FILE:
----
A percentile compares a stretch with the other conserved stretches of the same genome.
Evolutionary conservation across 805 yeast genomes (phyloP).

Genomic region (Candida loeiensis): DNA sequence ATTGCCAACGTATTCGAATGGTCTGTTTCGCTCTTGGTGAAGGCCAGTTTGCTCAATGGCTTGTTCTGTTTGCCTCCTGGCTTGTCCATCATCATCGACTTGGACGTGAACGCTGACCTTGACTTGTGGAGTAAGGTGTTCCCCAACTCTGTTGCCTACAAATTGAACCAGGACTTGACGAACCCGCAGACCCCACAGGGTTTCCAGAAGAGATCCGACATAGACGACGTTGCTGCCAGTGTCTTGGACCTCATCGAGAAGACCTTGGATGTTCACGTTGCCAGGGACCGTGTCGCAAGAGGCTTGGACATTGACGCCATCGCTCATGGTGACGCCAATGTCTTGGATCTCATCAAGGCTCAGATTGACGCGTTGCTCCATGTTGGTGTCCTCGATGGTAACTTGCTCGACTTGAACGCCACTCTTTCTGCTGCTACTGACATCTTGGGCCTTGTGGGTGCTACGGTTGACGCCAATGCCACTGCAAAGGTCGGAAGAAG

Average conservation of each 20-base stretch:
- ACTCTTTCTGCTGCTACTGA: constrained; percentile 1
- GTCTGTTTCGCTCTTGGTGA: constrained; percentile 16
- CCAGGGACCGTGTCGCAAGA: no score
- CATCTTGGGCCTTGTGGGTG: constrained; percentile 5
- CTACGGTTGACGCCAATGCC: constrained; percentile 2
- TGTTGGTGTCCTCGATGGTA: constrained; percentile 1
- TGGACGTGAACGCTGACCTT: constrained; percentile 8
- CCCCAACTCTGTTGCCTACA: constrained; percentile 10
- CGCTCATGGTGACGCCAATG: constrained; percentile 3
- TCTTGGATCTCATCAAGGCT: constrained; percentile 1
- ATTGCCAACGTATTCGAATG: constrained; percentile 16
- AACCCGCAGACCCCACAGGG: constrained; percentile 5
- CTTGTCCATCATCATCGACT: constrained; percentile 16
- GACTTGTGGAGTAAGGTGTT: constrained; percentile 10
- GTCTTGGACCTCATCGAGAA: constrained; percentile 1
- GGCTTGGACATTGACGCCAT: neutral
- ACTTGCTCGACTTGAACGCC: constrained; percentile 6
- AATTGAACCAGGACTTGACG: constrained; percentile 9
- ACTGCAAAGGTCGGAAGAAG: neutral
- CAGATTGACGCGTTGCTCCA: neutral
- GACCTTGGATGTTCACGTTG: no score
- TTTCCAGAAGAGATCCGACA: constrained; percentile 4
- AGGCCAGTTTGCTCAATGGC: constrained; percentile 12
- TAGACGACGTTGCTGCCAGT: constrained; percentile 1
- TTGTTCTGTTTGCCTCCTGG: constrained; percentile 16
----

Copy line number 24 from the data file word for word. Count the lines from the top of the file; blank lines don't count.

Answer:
- CAGATTGACGCGTTGCTCCA: neutral